VANCOUVER – Canadian crooner Michael Buble says he feels privileged to be hosting the 2018 Juno Awards, a music industry gala he describes as “my happy place.”
The British Columbia native had been tapped to lead the music awards show last year before he bowed out when his eldest son, Noah, was diagnosed with cancer.
“It’s been a rough year, for not just me. I’m sure it’s been a rough year for a lot of people,” Buble said, speaking at a Junos event in Vancouver on Tuesday.
“The fact is, in troubled times we get to have one night to really, really celebrate Canadian music and all of these beautiful things. I thank you so much for giving me the opportunity to handle that again.”
The 47th annual Juno Awards will be staged at Rogers Arena in Vancouver on March 25, 2018.
Buble, who was born in Burnaby, B.C., announced earlier this month he was getting back to work next year, with events booked in Dublin and London in July 2018.
He and his wife, Argentine actress Luisana Lopilato, had said last year they would put their careers on hold while their son received treatment for an unspecified form of cancer.
Buble said in February that Noah, now four, was progressing well and that doctors were “very optimistic” about his future, as he described his son’s courage as an inspiration.
Buble is a 12-time Juno award winner and hosted the gala in Regina in 2013.
This is the fourth time the event has been held in Vancouver.
The city’s mayor, Gregor Robertson, thanked the Junos team for bringing the week-long celebration of Canadian music back to Vancouver.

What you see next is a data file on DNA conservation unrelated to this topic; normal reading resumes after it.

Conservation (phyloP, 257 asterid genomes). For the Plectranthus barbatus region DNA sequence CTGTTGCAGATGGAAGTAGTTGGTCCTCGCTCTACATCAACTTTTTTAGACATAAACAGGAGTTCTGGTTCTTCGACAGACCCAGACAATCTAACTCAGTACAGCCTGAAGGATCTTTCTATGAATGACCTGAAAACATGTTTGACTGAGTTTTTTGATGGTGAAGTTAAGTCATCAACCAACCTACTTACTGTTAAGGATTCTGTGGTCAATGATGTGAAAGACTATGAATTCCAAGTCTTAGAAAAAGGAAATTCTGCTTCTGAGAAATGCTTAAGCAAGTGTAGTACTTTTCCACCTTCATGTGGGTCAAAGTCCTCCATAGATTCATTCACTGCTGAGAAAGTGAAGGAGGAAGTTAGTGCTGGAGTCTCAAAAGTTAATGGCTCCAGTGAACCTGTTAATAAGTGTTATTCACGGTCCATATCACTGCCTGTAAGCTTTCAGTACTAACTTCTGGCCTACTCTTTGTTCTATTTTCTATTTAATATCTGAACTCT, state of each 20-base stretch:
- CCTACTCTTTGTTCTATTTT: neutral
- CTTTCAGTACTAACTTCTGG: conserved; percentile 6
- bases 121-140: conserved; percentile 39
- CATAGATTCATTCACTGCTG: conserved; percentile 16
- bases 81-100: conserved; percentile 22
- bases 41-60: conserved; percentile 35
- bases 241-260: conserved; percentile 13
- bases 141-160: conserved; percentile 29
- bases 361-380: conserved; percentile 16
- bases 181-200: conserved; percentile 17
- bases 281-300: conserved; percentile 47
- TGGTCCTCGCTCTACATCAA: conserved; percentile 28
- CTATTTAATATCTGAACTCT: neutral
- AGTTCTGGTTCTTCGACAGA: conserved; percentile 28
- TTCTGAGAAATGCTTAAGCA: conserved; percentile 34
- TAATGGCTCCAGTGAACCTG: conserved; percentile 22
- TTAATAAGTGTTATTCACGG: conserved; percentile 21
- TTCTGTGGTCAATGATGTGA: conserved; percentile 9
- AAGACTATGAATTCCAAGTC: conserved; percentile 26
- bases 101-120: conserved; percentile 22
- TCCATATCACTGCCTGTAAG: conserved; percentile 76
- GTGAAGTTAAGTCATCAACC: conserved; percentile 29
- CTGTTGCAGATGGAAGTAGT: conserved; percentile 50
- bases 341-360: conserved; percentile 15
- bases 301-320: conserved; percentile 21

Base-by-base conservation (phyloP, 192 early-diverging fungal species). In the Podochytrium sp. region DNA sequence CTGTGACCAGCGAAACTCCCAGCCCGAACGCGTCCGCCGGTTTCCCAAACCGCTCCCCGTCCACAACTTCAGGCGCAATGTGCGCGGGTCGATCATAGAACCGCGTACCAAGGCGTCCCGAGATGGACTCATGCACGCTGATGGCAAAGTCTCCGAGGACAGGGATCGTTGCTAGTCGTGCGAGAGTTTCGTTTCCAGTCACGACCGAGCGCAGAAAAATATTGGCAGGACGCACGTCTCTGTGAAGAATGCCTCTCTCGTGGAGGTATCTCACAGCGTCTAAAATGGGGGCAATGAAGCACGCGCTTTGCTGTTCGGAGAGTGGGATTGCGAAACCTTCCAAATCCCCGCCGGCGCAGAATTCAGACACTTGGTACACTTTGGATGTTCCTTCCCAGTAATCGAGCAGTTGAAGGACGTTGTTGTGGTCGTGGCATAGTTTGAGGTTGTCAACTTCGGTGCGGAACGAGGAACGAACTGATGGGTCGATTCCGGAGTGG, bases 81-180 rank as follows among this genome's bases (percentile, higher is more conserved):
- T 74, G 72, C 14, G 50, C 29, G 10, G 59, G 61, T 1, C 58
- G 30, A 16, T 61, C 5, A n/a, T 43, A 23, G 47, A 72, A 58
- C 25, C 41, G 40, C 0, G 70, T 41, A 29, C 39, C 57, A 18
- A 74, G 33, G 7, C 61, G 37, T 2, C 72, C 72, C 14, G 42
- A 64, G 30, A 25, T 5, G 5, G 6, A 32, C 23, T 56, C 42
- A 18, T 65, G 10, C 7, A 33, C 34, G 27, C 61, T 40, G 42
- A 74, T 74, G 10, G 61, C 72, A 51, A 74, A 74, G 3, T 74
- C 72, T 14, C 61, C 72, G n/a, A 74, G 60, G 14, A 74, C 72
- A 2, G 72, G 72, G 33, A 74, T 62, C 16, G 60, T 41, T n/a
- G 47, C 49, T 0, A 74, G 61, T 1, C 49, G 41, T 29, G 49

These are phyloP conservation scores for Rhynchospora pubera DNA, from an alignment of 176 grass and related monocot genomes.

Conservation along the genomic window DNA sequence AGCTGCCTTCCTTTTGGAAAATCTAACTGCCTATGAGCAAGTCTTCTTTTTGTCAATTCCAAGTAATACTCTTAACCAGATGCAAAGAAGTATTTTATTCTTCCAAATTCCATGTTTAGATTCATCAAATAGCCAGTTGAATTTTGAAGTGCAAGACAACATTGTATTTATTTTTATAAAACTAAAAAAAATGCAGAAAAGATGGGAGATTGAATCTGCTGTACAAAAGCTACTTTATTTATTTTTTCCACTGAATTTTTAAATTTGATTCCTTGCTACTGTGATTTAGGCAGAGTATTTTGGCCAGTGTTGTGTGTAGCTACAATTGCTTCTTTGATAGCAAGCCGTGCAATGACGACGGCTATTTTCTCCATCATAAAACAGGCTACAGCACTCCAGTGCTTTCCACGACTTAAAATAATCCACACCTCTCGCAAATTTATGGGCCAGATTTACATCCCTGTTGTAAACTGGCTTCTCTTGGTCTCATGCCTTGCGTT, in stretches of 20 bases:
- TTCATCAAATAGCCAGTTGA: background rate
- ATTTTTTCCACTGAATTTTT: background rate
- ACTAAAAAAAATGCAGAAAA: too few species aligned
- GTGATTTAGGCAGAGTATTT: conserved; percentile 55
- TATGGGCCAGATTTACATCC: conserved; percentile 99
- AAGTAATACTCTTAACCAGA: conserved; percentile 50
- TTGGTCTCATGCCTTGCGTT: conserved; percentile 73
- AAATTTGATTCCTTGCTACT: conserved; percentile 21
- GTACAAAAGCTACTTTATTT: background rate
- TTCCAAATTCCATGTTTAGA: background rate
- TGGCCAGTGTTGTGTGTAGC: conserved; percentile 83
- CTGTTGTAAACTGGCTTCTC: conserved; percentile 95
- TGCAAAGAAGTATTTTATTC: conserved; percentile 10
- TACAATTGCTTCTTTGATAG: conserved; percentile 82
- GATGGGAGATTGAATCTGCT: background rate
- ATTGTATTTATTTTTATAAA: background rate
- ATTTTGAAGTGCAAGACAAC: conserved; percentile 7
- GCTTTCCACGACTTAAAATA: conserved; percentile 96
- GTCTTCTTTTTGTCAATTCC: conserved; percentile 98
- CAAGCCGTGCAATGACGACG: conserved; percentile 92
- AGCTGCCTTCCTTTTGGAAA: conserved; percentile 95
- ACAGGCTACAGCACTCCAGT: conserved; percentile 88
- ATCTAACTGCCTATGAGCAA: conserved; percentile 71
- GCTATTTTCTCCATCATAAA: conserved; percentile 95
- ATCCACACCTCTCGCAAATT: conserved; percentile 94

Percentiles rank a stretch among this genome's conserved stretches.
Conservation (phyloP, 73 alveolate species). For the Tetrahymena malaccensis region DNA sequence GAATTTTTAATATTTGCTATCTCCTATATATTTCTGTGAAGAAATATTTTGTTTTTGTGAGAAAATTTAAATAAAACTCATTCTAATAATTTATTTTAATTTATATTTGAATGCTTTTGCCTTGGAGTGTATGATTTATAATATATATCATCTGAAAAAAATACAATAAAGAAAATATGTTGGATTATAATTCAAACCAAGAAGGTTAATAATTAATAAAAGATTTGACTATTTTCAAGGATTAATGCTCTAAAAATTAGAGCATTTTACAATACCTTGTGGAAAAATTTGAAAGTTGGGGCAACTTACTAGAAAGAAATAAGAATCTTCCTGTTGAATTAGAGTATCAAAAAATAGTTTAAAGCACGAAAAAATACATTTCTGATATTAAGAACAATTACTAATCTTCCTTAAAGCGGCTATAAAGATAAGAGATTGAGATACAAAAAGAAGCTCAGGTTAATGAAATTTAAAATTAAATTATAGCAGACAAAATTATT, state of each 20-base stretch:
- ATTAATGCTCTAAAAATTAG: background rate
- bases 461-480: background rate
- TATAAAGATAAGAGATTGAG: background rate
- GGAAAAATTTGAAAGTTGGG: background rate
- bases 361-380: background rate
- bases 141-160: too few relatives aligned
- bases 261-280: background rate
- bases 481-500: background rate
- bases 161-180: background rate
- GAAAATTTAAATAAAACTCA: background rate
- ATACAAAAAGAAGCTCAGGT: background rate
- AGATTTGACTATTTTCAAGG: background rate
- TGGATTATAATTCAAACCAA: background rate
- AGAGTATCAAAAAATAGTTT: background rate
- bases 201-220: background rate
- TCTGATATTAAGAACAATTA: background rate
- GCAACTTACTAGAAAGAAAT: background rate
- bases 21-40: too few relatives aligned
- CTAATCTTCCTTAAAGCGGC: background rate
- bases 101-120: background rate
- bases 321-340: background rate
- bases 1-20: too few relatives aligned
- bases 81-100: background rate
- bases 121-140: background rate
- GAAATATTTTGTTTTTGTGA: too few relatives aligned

Robertson, who was also mayor when the Junos were last in Vancouver in 2009, said he thinks the city can do “a lot better” this time.
“We were a little distracted by a big, giant thing we were taking on in 2010, which some of you might remember: The Olympics and Paralympics,” he said. “But we are really excited to have the Junos back.”
The Canadian Academy of Recording Arts and Sciences, which runs the Junos, announced earlier this year it is reinstating the comedy album of the year category after a 33-year hiatus.
Singer Bryan Adams and comedian Russell Peters stepped in to host the 2017 Junos in Ottawa after Buble cancelled.
The event became controversial after Peters made comments during his opening monologue that were criticized as sexualizing women.
Peters opened the show by referencing young girls in the audience as a “felony waiting to happen,” and described federal Heritage Minister Melanie Joly, who was handing out an award, as “hot.”
Allan Reid, head of the Junos, apologized for the remarks, which he described as off script.
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Note to readers: This is a corrected story. A previous version said the awards would be held on March 24.